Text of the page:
The Case That Defended the Homeless Vote
WHY YOU SHOULD CARE
Because of this case, people who are experiencing homelessness are allowed to cast a ballot.
A group of protesters clustered outside Los Angeles City Hall. The year was 1984, and the demonstrators included three Californians who were living in Santa Barbara’s Fig Tree Park.
At the time, the United States’ homeless population was exploding, in part spurred by cuts to social services and reduced federal spending on affordable housing. Government data from 1984 estimated that there were between 250,000 and 300,000 unhoused people across the country. Just three years later, those numbers had soared as high as 600,000.
But the LA protesters weren’t lobbying for policies that might allow them a safe place to sleep. They just wanted to vote, but their voter registration forms had been rejected by a county clerk because they had listed a public park as their residence.
The issue made its way up to the California Court of Appeals in 1985’s Collier v. Menzel, which ruled that people could register cross streets, corners, intersections or shelters as their voting address to receive mail. The court upheld that denying unhoused people’s right to vote would violate the 14th Amendment’s Equal Protection Clause. Which means that the estimated 151,000 Californians currently experiencing homelessness can vote in the presidential primary on March 3, aka Super Tuesday — where the Golden State has 415 pledged delegates up for grabs.
Today, American cities continue to ban overnight parking, sweep homeless encampments from public parks and pass laws that restrict public areas where people are allowed to sleep or sit — rules that criminalize homelessness and by extension criminalize being poor, advocates say. But the polls are one place that remains open to all. “Homelessness is historically perpetual, and the victims have a right to voice their input as to solutions,” says Kirk Ah-Tye, who represented amicus curiae (friend of the court) in the 1985 case. “Otherwise, the anomaly created is that the poorest of the poor may get into heaven but cannot get into a voting booth.”
California wasn’t the first state to take on the issue. A New York public interest firm litigated for homeless voting rights in New York City in a 1984 case, Pitts v. Black. Similar cases had also cropped up in 1984, in Pennsylvania and Washington, D.C. But the California opinion went further, stating that people experiencing homelessness should be encouraged to register and to vote to affect the political process — a decision that could be used as precedent nationally once published, says Ah-Tye. It also had high stakes for social services: “We were concerned that if counties could create burdensome residency requirements for constitutionally protected voting rights, that would open up the gates for ultra difficult residency requirements for other welfare programs,” explains Ah-Tye.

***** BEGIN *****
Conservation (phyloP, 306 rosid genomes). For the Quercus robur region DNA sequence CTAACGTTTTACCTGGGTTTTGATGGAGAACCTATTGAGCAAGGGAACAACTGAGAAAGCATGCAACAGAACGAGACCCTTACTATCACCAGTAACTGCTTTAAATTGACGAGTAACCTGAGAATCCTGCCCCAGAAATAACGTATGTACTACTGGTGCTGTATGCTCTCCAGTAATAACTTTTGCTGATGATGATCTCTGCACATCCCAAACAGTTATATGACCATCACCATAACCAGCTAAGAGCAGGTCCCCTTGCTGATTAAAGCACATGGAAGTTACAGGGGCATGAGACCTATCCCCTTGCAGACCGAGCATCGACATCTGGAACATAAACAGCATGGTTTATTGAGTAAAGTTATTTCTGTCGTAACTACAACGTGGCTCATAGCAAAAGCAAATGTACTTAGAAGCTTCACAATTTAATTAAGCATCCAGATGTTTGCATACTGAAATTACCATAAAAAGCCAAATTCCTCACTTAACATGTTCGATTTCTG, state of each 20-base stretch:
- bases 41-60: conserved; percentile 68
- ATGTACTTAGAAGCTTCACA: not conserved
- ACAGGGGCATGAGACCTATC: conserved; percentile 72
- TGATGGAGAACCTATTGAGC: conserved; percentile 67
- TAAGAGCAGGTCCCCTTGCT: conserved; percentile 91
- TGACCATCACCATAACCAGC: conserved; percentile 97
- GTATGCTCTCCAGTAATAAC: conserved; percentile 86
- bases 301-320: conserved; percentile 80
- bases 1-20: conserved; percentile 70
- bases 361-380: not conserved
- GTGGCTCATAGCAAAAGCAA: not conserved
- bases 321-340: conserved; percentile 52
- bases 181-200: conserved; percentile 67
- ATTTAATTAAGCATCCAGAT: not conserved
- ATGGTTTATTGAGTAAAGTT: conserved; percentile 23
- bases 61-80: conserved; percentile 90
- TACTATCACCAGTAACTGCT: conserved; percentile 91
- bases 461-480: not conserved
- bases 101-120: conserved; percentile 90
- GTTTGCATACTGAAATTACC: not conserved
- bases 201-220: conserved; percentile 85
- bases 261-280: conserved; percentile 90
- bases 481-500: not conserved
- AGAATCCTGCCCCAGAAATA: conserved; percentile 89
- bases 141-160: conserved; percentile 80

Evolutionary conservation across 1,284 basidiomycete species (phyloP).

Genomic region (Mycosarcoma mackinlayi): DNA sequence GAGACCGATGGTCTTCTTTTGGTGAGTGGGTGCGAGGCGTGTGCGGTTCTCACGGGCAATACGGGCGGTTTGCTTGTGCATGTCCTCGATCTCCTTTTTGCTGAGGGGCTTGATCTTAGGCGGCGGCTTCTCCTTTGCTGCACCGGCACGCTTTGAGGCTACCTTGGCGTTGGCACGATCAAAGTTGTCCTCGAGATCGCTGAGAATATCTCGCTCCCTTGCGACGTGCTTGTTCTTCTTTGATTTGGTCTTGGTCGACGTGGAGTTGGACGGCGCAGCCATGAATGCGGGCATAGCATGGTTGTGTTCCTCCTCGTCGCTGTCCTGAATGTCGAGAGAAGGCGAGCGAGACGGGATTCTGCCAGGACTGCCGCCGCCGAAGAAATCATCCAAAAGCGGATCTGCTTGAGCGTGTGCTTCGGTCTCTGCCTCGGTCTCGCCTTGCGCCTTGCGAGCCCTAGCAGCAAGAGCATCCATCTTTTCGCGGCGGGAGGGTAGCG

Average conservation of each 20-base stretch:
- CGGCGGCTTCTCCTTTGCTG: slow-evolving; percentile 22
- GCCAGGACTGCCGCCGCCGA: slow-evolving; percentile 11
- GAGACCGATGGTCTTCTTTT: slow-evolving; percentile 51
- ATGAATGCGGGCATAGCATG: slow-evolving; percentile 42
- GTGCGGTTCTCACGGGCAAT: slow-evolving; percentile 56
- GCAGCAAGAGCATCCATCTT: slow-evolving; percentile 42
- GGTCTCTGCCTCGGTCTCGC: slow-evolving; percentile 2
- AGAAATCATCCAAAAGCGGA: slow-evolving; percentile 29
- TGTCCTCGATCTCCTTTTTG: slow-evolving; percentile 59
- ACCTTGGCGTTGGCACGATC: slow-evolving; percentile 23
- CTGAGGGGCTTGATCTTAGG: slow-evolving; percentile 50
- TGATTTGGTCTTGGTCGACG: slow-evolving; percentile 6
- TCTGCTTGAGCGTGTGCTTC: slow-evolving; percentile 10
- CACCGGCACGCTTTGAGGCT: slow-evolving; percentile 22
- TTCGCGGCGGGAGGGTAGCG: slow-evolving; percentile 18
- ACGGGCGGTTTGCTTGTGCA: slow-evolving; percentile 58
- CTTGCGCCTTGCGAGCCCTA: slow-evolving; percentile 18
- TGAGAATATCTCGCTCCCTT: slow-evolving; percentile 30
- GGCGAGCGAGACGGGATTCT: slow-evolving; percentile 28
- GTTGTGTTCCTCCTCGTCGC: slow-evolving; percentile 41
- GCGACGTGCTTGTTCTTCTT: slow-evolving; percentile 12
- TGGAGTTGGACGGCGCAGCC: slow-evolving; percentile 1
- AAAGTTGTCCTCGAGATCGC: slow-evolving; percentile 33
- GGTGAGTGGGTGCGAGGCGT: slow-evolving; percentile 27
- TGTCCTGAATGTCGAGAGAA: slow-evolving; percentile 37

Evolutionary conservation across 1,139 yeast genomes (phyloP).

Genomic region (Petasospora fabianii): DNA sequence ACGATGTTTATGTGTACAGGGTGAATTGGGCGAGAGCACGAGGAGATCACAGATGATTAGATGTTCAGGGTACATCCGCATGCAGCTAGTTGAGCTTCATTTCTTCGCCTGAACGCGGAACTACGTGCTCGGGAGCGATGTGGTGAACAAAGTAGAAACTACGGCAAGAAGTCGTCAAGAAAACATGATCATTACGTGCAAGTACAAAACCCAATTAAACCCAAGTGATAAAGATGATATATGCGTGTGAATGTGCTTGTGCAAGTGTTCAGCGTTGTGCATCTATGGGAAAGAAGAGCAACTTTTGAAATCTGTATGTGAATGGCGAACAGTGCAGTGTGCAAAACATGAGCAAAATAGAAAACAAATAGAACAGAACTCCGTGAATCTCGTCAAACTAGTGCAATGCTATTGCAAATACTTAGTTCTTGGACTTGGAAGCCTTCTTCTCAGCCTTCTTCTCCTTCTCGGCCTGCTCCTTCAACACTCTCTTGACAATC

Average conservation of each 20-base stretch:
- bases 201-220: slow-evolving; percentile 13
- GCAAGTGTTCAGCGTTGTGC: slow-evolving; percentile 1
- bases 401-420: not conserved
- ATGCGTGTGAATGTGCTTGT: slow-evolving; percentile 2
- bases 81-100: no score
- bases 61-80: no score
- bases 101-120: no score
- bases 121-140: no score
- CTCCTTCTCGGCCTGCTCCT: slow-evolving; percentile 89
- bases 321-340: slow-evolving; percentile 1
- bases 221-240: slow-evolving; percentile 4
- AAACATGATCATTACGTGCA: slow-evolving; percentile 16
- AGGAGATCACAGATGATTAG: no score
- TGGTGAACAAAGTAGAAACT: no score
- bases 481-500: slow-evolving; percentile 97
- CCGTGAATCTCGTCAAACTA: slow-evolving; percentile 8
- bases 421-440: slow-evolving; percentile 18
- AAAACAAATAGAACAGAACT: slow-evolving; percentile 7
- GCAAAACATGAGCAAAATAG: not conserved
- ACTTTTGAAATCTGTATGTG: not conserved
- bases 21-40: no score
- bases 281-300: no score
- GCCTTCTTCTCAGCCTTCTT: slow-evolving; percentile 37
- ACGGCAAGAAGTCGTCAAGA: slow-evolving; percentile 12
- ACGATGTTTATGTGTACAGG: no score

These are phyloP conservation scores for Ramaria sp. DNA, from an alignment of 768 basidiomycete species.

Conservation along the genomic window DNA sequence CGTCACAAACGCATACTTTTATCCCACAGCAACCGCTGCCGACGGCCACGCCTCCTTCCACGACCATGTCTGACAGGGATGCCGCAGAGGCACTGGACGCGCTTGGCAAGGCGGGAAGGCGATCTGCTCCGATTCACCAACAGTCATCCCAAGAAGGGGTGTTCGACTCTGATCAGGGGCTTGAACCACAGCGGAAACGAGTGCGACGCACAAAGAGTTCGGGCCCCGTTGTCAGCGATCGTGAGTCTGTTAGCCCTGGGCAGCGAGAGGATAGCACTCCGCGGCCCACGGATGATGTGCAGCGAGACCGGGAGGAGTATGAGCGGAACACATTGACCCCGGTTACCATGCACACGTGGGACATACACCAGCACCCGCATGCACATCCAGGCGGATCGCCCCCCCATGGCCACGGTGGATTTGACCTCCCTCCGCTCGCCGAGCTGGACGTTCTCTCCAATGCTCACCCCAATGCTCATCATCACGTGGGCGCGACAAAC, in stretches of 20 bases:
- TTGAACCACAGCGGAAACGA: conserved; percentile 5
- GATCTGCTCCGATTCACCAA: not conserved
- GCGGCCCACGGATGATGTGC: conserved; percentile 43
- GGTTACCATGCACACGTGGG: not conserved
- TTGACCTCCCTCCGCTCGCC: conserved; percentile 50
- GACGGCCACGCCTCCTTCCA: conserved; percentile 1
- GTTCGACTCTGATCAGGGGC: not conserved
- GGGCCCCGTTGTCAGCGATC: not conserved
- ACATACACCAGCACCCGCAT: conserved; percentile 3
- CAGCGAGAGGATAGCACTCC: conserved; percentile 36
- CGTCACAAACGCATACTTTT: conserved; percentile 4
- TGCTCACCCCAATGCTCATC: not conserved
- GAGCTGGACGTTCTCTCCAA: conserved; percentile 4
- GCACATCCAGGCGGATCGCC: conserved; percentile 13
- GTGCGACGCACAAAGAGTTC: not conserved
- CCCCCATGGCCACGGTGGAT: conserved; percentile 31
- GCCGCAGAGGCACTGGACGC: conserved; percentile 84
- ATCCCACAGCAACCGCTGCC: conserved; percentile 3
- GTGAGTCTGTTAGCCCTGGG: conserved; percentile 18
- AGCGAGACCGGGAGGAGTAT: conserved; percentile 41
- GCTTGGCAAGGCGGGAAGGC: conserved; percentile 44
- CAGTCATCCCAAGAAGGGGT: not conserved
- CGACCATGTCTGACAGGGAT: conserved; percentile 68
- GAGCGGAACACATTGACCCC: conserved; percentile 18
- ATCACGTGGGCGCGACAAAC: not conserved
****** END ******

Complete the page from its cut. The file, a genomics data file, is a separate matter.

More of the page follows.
More than three decades later, many people remain unaware that a traditional address isn’t required to vote. Many also assume that those experiencing homelessness won’t take the time or effort to cast a ballot. “Just because you’re houseless doesn’t mean you’re not getting the news,” says Pete White, founder and executive director of the Los Angeles Community Network (LA CAN), a nonprofit community justice organization.
But obstacles to exercising that right persist. Documentation of turnout specifically among unhoused voters is fuzzy, but in previous election years, lower-income people voted at significantly lower rates than higher-income ones. Getting to a polling place can prove challenging for people living outside who have to weigh the possibilities of possessions being stolen or encampment sweeps. Then there’s the matter of feeling unwelcome at the voting booth. “On a daily basis, folks who present as houseless … are sort of shooed away [and] barred from entering public locations,” White says. On March 3, LA CAN’s office, which is located in Skid Row — a Los Angeles neighborhood that’s home to roughly 13 percent of those experiencing homelessness within city limits — will be a polling place, as it has been in some previous elections.
California has a history of influential statewide ballot measures. In 1978, Proposition 13 capped property taxes, while Proposition 64 legalized adult use of marijuana in 2016, among others. Local funds for housing initiatives aimed squarely at those experiencing homelessness can be decided via ballot measure. One such example is Proposition HHH, approved by Los Angeles voters in 2016, which was designed to develop supportive housing for homeless individuals and those at risk of homelessness. “For the lion’s share of social issues in this country that we’re facing, the conversations and solutions … are led by people who are full of privilege,” White says, “who really have no experience with the shortcomings of a system that is purportedly for all people.”
Because most presidential campaigns target homeowners, voter turnout usually tends to mirror the housed population, White notes. But for the same reason, lower-income communities can be the swing vote in close races, compared with affluent voters. And some argue that more immediate, existential effects on their well-being hang in the balance of election outcomes. Beyond those already unhoused, White points to what Harvard’s Joint Center for Housing Studies estimates at 721,000 families in Los Angeles County who are severely rent-burdened and thus at risk of homelessness. Their votes could prove pivotal — if campaigns reach them.
“There is truly a sleeping giant in this country,” White says.